East Asian Cities respond to the First International Clean Air Day of blue skies

Air pollution is one of the biggest drivers of climate change and the greatest environmental risk to human health. Today, 9 out of 10 people are breathing polluted air, and only 12 per cent of cities have air quality measures that meet WHO standards. Yet, air pollution knows no borders and disproportionately affects women, children and elderly groups, claiming an estimated 7 million lives globally each year. Seeing the increasing need to make further efforts to improve air quality for human health, the United Nations General Assembly designated 7 September as the International Day of Clean Air for blue skies in 2019.

2020 celebrates the first International Day of Clean Air for blue skies, aiming to build a global community of action that encourages international cooperation at the national, regional, and local levels. Themed “Clean Air for All”, it invites everyone to consider how to support action for clean air in everyday lives.

Continuous growing amount of air pollutant emissions resulting from rapid urbanization and industrialization has made East Asia one of the most polluted regions in the world. National, regional, and local governments in this region are understanding the importance of and the urgent need to raise awareness at all levels to promote and facilitate actions to improve air quality.

As one of the collaborating agencies, ICLEI East Asia supported our cities to actively participate in the first International Day, sharing local action and achievements via the #CleanAirForAll Campaign, and co-delivered an online training with partners for the Chinese city Chengdu.

Suwon is among the 80 Korean local governments who have declared climate emergency, and is committed to becoming a net-zero city 2050. The city has been in the frontline calling for air quality improvement since its 1st Master Plan on Climate Change Response launched in 2011, and has been promoting electric and hydrogen vehicles for simultaneously reducing air pollution and achieving carbon neutrality. In addition, the city also targets heavy polluted industrial complex as one of its priority areas, and utilizes urban forest as a key measure to reduce micro dust and urban heat. See the story of Suwon


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Suwon, South Korea / Source: Jongdok Jee @ Pixabay 


Ulaanbaatar, the capital and the largest city of Mongolia, is home to about 45% of the country’s population. Economic and population growth over the past decades have left the city blanketed in heavy air pollution. In addition, the extreme high demands of winter heating resulted from the city’s strongly continental climate with long and frigid winters has also contributed remarkably to local air pollution. The government of Mongolia and its capital city have made numerous joint efforts to enhance insulation of buildings, improve efficiency of stoves and replace raw coal with refined coal briquette, which together contributing to a 52% drop of fine particulate pollution in the winter of 2019. The city of Ulaanbaatar has set up an even more ambitious goal of reducing air pollution by 80% in the upcoming years. See the message from Deputy Mayor Munkhjargal Dashnyam of Ulaanbaatar, Mongolia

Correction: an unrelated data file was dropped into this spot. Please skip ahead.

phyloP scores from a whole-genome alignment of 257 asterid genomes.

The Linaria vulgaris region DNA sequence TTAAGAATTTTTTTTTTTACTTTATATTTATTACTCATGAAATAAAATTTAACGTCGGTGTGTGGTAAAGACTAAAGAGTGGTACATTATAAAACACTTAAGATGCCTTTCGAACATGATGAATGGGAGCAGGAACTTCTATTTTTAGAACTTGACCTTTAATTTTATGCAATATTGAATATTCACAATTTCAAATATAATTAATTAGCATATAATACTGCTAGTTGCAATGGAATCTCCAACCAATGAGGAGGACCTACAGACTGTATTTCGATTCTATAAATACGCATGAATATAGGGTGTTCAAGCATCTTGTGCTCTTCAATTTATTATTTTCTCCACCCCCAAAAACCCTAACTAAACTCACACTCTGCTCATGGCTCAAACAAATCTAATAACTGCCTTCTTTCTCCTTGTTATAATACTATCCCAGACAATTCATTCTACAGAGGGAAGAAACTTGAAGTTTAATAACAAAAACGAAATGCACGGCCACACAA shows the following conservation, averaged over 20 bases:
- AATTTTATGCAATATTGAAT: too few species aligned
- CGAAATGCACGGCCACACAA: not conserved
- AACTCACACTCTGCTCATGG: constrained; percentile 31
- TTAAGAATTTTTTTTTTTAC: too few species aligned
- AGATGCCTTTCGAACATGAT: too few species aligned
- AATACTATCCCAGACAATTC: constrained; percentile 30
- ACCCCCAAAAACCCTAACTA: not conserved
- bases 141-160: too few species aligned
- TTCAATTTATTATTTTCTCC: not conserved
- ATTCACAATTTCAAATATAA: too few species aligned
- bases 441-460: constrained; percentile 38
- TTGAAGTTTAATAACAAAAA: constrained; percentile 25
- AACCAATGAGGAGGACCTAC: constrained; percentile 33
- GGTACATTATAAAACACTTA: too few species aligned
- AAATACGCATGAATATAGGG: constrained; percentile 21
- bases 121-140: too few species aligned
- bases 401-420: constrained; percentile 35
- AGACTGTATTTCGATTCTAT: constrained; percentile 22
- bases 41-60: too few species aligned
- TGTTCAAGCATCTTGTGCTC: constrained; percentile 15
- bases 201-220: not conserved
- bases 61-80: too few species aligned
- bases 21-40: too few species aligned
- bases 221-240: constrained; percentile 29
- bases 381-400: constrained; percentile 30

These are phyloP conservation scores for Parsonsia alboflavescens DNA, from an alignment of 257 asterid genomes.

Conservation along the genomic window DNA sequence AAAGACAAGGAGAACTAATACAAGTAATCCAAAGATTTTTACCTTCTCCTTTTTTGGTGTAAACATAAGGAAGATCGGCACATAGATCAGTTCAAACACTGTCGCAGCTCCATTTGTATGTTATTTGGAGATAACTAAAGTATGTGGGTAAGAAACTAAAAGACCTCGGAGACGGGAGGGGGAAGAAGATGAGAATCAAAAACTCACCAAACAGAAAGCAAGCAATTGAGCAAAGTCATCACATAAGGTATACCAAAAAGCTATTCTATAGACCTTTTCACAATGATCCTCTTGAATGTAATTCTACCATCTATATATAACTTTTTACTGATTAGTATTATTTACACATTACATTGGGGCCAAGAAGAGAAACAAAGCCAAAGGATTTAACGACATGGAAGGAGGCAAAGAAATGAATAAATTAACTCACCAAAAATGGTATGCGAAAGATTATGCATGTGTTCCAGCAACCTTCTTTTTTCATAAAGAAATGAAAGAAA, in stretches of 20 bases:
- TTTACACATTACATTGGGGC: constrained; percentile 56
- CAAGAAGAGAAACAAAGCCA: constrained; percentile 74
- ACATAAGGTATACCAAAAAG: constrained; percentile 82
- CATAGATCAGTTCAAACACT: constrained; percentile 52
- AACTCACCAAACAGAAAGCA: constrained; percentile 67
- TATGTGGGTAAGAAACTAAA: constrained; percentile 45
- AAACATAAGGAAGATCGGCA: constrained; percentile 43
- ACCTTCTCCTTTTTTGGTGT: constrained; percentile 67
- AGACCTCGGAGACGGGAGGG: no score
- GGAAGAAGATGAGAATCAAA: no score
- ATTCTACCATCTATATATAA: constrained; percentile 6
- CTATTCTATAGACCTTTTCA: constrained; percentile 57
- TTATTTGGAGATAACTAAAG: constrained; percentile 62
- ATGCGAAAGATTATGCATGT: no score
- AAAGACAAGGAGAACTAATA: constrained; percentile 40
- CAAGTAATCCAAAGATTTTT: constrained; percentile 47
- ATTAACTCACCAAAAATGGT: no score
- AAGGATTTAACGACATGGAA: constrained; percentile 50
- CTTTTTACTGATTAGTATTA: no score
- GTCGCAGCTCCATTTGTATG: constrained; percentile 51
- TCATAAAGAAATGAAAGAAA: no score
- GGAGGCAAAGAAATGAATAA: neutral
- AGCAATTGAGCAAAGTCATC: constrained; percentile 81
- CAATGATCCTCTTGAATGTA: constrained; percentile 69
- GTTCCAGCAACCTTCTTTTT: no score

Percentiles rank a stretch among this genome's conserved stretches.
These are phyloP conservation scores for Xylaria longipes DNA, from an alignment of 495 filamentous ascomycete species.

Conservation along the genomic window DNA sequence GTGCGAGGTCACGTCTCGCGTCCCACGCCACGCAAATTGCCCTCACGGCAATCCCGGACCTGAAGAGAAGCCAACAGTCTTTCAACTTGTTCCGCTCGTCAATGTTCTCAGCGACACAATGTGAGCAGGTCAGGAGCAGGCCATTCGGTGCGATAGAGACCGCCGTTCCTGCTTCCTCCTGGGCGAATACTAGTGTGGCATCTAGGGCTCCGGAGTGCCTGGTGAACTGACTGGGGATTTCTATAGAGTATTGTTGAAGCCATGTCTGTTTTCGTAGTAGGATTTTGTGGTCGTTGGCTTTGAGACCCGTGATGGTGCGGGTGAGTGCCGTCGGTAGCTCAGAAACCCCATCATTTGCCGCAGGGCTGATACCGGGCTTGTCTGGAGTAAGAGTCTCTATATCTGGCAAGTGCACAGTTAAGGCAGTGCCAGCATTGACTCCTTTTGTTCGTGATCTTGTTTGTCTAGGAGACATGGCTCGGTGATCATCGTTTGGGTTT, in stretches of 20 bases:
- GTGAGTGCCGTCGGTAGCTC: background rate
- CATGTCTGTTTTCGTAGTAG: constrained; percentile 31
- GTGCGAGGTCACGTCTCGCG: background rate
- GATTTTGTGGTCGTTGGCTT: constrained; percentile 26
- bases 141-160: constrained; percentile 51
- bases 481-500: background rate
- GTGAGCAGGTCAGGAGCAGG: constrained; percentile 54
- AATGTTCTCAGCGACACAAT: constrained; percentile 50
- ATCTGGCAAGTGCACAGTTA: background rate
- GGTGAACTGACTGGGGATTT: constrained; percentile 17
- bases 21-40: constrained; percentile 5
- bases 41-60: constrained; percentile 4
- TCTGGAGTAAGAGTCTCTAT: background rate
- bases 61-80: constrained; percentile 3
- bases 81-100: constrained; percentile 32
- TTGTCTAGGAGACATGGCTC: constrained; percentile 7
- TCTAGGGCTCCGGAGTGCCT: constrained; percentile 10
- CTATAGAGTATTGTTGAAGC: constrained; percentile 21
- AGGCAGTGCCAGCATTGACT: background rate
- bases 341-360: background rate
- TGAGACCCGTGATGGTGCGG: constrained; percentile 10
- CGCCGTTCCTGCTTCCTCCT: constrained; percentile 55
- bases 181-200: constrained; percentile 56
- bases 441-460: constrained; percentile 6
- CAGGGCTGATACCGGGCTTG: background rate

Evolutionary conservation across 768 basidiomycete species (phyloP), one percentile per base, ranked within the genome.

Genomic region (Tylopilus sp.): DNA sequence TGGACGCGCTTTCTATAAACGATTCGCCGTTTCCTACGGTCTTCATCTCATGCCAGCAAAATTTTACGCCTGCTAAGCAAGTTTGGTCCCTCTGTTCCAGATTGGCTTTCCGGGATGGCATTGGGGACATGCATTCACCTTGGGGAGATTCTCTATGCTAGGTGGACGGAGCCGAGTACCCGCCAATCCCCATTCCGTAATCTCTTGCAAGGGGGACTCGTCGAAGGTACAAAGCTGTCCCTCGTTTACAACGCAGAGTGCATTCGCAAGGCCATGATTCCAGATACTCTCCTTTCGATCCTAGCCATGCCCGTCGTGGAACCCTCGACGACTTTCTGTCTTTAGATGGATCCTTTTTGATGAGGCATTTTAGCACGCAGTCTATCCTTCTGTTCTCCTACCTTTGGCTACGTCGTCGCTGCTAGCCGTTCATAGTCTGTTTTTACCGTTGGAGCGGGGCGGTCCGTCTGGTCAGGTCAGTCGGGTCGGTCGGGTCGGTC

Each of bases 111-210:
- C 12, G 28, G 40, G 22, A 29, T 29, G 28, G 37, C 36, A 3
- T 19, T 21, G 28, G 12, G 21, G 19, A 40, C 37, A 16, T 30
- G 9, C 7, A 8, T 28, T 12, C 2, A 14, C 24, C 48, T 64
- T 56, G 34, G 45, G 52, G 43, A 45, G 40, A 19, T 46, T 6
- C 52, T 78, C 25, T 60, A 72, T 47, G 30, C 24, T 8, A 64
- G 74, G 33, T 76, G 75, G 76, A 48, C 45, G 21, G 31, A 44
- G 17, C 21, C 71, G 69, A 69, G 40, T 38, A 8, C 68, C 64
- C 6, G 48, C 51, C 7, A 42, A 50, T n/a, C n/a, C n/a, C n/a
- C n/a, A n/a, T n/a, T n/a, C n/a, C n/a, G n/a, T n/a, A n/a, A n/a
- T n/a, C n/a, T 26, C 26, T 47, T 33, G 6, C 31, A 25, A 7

Ulaanbaatar_Pixabay_Erdenebayar Bayansan_e.jpg
Ulaanbaatar, Mongolia / Source: Erdenebayar Bayansan @ Pixabay


As policies related to air quality control are developed by the central government, and passed to municipal governments for implementation, Chengdu, the new ICLEI member, like any other Chinese city, has been strictly following the “Three-Year Action Plan for Protecting Blue Skies (2018-2020)” issued by the State Council of China. And following the institutional reform between 2018-2019, both atmospheric environment and climate change action are now under the responsibilities of the new-established Chengdu Bureau of Ecology and Environment.


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Chengdu, China / Source: Adrian X @ Pixabay


To better capture the co-benefits of air pollution control and climate change mitigation, Chengdu took the opportunity by participating in the training “Integrating Air Pollution and Climate Change Planning in Cities” co-delivered by ICLEI East Asia, Clean Air Asia and IGES, and funded by CCAC. Through the training, around 30 officials from the Chengdu Municipal Government and its relevant entities were updated with the latest knowledge on short-lived climate pollutants (SLCPs), methods for quantifying and integrating co-benefits of climate change and air quality control into policy and decision-making, as well as good practices and lessons.

On the same day, ICLEI East Asia also supported the Beijing Municipal Bureau of Ecology and Environment in organizing the 4th Beijing International Forum on Metropolitan Clean Air Actions, gathering over 100 participants in-person or online to exchange their action and experience regarding synergistic reduction of atmospheric pollutants and GHGs in the energy and transportation sector. Shu Zhu, Regional Director of ICLEI East Asia was invited to present the results of a bilateral research on air quality management between Beijing and Seoul in the session “Impact and Implications of the COIVD-19 Pandemic on Air Quality and Carbon Emissions”.


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Shu Zhu, Regional Director of ICLEI East Asia

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